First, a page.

This course studies innovative, timely and often interdisciplinary topics that are not a formal part of the sociology and anthropology curriculum. Often these courses apply anthropological perspectives and insights to issues that we either take for granted or study in other disciplines. Topics may include Anthropology of Time and Space; Anthropology of the Body; Power and Violence; Men and Masculinity; Judaism and Bible; and other topics. Prerequisite: ANTH 151, sophomore standing or permission of the instructor. The course may be repeated for credit with different topics.
|ANTH 151, sophomore standing or permission of the instructor||1/2-1 course|
Fall Semester informationClark Sage
290A: Tps: The Undead, Monsters and the Paranormal
In this course we will explore both Us and Them by looking at the definitive Other - monsters. Since many monsters are constructed of both the Self and the Other, the anthropological study of cultural conceptions of monsters allows us to examine socio-cultural groups, including ourselves, in relation to, and part of, the Other. Monsters will guide, or chase, students to think anthropologically about topics such as race, ethnicity, gender, class, power, belief, identity, personhood, life and death, within culture specific contexts from around the globe and cross-culturally to see what They say about Us.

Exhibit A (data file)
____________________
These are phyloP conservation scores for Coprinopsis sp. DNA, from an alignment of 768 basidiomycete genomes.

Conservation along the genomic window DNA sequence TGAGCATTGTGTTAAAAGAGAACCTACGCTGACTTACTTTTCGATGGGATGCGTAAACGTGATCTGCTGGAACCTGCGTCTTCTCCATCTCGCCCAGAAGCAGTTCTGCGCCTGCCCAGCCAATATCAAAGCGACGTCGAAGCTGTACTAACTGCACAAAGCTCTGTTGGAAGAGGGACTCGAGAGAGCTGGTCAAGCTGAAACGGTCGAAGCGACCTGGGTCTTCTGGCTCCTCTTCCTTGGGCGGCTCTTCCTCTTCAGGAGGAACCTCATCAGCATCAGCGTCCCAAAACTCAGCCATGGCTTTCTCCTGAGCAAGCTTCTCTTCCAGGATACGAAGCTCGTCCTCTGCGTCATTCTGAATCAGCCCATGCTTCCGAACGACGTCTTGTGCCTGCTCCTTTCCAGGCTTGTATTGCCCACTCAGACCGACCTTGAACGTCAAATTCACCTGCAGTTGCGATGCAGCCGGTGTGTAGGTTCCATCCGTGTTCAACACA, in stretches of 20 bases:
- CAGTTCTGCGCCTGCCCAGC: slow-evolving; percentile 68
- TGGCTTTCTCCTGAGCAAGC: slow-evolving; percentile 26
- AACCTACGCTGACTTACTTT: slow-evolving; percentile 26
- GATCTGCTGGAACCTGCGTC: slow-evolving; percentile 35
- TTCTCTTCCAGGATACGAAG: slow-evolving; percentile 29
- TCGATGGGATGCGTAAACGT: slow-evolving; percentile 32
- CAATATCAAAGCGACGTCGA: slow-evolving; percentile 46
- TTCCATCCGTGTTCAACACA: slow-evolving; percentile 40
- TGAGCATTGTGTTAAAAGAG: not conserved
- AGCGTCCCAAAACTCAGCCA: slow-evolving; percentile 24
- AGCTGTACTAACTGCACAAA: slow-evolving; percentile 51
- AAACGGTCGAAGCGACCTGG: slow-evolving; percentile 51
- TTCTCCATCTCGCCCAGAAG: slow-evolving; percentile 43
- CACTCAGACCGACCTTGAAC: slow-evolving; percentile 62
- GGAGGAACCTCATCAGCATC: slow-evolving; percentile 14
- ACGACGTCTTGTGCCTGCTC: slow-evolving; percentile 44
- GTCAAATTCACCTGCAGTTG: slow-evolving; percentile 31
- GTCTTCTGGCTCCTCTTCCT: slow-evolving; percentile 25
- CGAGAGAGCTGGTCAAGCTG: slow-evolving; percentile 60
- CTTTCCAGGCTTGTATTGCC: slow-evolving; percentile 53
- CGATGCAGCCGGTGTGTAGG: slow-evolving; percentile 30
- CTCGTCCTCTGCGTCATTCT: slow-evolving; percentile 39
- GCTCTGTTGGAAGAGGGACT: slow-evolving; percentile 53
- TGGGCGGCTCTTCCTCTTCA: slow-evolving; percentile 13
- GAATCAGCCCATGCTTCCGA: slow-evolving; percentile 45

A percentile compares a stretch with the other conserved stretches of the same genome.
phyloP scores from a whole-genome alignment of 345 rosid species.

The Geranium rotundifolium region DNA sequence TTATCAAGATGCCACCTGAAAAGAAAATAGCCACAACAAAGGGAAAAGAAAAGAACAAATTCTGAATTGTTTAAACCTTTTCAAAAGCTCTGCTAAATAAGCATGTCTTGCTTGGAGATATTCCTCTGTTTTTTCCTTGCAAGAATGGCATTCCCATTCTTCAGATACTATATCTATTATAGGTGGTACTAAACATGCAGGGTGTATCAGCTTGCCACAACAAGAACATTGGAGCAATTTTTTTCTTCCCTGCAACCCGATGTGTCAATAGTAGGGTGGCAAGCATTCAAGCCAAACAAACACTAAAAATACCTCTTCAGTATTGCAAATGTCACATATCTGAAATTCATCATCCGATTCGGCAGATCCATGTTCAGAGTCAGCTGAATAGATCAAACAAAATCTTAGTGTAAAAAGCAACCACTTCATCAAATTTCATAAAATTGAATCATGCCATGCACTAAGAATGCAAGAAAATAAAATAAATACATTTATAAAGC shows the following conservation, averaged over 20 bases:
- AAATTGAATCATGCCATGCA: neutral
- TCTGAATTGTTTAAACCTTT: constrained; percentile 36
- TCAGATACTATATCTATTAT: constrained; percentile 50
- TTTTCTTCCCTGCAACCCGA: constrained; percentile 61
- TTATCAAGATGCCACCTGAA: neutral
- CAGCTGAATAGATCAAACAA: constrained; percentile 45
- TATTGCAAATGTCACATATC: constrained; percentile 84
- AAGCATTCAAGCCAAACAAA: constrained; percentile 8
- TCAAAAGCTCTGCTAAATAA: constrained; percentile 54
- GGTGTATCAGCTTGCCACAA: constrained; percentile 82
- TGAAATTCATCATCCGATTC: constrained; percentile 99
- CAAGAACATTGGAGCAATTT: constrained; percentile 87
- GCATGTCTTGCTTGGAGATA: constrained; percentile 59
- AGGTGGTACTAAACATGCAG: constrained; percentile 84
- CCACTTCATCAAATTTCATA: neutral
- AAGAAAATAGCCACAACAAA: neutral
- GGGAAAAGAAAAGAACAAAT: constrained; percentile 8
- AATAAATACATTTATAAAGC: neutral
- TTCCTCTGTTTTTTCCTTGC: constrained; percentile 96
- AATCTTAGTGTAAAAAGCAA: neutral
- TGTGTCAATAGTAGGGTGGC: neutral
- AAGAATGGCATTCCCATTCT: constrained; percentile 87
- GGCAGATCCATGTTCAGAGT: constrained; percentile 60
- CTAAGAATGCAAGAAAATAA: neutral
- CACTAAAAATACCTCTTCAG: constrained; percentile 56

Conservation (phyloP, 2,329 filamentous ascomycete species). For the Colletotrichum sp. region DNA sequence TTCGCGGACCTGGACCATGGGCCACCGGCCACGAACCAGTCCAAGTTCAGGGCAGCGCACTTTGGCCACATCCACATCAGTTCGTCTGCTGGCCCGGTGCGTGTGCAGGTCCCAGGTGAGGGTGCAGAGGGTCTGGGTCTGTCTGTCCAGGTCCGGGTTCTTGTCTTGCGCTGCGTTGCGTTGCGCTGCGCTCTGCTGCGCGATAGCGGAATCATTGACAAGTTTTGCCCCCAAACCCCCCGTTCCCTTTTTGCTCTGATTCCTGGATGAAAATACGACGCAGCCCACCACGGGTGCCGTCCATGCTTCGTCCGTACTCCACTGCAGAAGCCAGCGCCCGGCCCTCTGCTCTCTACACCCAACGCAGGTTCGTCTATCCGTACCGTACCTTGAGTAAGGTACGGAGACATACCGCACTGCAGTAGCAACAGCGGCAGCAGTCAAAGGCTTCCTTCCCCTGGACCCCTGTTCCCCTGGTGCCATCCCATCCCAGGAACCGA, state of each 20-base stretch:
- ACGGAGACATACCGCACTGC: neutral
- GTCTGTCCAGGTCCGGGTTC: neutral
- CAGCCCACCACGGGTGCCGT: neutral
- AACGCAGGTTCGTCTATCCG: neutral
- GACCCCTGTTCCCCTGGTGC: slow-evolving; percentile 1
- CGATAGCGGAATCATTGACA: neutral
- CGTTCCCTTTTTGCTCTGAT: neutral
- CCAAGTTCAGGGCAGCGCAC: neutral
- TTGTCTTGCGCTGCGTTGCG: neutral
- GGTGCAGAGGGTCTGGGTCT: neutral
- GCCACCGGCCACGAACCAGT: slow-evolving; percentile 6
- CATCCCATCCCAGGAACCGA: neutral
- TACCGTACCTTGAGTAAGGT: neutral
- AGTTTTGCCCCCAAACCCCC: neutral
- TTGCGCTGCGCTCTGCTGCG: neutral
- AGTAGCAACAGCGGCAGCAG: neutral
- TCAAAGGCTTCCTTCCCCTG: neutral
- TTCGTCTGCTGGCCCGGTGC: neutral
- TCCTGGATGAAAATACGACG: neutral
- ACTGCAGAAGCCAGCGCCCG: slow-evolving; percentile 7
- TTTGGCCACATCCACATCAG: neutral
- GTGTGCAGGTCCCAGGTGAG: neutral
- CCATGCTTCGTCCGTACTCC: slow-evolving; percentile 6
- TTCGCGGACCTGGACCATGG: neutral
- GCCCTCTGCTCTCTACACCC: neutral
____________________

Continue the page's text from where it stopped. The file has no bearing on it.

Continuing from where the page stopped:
Spring Semester informationLydia Marshall
290A: Persp:Archaeology of the Body
This course examines archaeological and physical anthropological research on the human body. The course considers how such research is carried out, what it contributes to our understanding of ancient societies, and the ethical issues unique to the study of human remains. Topics discussed include mortuary ritual, the relationship between the living and the dead, prehistoric warfare, and skeletal markers of disease.